A couple of recent stories (here
) on the growth of "tweeting" among NBA players, along with Curt Schilling's retirement announcement this week (given not to the mainstream sports media, but posted on his blog
) got me to thinking about the new technologies that are seemingly taking over sports communication.
I recently talked to a good friend of mine who's still in the TV business. He says his station is all agog over Twittering, blogging, etc. as a means of communicating with audiences and is pushing hard to get reporters and producers involved. That led me to a discussion with the station's news director, a portion of which follows--Q: What emphasis are you (organizationally) putting on these new technologies?
A: More than ever we are living in a get-it-now society. Our viewers are no longer interested in waiting until 6pm to get the news. New technologies like Twitter, blogging and Facebook are an extension of what we're already doing online. Plus, these methods give us the added advantage of connecting with viewers on a personal level. That builds loyalty and can often generate great story ideas. Stations that ignore these tools are going to be left behind.Q: Do you feel like the need to connect to audiences is more pronounced for sports because of the attachment fans have to their teams and players?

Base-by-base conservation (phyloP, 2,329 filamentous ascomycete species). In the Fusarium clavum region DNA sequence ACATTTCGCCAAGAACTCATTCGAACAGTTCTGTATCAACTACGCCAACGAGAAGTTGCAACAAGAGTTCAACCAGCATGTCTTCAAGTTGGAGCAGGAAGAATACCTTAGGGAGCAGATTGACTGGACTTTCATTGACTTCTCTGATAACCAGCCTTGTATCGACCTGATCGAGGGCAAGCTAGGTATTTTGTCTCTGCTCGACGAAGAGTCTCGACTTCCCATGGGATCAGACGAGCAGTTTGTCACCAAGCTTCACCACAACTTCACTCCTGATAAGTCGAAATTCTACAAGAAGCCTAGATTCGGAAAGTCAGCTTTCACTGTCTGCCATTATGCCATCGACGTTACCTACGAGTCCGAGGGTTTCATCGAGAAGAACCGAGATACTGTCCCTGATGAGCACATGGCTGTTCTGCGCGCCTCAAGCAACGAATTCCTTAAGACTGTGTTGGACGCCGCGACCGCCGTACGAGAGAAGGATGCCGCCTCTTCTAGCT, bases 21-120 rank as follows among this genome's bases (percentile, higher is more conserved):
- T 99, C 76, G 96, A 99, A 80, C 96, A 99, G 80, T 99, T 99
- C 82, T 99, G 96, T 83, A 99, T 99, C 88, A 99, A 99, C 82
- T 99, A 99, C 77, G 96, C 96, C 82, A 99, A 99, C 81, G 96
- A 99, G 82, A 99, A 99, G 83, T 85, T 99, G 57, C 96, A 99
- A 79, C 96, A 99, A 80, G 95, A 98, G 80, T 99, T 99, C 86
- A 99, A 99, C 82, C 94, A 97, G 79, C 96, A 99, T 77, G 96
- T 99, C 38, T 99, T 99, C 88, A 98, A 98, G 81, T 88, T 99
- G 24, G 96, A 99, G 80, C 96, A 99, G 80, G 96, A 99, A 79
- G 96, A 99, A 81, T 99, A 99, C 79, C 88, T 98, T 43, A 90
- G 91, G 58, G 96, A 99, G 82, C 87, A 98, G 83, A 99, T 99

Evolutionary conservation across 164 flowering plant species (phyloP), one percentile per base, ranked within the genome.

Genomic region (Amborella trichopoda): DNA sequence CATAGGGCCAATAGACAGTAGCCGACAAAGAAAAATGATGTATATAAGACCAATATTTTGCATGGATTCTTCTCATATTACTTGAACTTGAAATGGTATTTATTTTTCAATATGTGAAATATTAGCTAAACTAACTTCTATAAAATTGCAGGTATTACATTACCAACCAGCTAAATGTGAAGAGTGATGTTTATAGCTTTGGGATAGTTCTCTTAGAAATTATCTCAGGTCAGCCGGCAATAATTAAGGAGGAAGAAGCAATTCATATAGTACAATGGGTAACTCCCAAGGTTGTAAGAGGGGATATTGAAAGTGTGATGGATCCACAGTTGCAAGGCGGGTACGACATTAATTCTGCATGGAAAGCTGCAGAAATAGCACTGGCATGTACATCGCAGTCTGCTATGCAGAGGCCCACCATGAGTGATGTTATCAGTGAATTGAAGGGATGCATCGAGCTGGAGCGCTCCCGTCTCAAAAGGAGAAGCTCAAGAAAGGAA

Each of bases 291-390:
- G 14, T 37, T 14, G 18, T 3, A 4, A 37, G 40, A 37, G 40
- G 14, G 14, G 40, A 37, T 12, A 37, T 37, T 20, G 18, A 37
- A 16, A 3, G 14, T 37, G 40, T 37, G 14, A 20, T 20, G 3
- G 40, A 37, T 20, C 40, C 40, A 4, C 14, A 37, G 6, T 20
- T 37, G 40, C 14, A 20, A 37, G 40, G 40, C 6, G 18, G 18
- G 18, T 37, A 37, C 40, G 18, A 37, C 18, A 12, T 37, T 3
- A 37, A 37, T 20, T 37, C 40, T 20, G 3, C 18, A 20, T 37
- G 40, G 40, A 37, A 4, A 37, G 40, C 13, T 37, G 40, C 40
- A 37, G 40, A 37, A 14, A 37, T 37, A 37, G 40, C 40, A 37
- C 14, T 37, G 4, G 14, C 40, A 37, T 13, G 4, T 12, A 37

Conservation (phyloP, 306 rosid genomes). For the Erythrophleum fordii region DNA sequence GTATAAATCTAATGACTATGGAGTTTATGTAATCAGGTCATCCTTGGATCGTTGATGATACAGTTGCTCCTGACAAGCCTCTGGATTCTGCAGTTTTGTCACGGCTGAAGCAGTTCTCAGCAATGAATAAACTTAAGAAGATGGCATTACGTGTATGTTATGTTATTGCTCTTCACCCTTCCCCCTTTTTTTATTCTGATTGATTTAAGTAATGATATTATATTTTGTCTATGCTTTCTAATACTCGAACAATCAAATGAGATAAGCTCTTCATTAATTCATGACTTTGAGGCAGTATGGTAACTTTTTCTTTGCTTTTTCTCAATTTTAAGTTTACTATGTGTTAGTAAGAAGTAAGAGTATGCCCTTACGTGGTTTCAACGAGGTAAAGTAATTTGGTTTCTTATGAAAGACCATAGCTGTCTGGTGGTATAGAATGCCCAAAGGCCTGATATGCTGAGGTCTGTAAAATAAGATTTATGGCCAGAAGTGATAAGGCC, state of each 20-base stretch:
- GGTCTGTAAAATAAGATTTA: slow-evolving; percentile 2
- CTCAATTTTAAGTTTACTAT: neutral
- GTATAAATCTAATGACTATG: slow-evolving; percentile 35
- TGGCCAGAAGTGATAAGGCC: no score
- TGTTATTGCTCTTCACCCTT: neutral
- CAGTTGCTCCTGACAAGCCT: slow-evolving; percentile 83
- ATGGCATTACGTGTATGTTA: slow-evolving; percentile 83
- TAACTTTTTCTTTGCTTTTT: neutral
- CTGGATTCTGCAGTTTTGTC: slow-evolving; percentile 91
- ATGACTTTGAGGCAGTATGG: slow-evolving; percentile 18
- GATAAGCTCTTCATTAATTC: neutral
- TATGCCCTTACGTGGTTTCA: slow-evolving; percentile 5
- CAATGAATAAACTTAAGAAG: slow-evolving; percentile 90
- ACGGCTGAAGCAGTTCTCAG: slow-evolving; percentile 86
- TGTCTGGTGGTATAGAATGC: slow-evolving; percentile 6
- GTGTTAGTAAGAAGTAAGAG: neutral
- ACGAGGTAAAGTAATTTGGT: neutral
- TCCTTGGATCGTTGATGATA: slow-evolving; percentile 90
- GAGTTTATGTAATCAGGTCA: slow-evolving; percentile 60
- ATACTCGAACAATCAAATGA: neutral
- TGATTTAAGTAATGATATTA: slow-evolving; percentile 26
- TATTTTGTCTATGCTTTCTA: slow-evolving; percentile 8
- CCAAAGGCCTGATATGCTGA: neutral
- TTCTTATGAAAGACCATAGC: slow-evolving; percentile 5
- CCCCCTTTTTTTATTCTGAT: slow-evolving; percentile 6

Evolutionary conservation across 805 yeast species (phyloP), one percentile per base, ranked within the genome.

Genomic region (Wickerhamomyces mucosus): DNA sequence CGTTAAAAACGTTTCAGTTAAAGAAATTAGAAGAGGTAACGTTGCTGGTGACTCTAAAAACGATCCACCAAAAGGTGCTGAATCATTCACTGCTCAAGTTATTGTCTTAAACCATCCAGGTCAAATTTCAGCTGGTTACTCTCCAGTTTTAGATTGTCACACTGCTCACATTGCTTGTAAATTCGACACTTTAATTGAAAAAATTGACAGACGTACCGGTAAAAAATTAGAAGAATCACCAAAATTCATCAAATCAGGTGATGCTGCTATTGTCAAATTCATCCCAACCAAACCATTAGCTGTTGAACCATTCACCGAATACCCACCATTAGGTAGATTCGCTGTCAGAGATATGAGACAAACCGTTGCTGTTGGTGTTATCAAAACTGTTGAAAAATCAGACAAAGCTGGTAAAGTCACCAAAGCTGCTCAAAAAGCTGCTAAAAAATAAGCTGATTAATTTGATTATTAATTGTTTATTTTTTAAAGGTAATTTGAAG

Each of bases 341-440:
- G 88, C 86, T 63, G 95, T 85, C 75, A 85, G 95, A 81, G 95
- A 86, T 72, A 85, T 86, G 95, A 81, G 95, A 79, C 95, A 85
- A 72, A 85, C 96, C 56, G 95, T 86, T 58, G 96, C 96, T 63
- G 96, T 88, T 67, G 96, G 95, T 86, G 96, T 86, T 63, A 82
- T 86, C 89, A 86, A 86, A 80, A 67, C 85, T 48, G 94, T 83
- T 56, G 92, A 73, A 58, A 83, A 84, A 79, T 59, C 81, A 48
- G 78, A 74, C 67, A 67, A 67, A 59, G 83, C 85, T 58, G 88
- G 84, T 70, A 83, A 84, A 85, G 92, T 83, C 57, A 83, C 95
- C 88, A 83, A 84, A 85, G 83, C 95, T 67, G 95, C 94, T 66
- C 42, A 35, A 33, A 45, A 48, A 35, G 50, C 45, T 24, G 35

A: That's probably the case. I'm a huge sports fan myself and I'm constantly staying in touch with my favorite teams through blogs and websites. The same is true for a local sports department. Using things like Twitter gives us a chance to connect with fans in real time.Q: Do you have any specific examples as to how you feel this has helped your sports coverage?
A: I don't think we've used it as much in our sports coverage as we could. As part of our efforts to make high school coverage more interactive we're going to want our viewers to become part of our coverage. We'll want them to shoot their own video and pictures and send them to us. We'll want them to use Twitter and get us score updates during basketball or football game. We could conceivably use the power of tools like Twitter and YouTube to deploy dozens of sports reporters to every high school basketball and football game in the area.Q: How have your sports reporters and anchors reacted to the direction your station is taking?
A: The sports department, and the station as a whole, has been very receptive to these new initiatives. We all understand that the journalism business is changing and if you don't change with it, you'll be lost. From weather, to news, to sports, we're constantly seeking new ways to reach out and connect with our audience. We want them to be part of the process. Thankfully, this newsroom understands that.
Interesting comments, but I'm sure not everyone agrees. I know a substantial number of those in the industry look at all this as a fad. If anyone out there has any comments, feel free to contribute.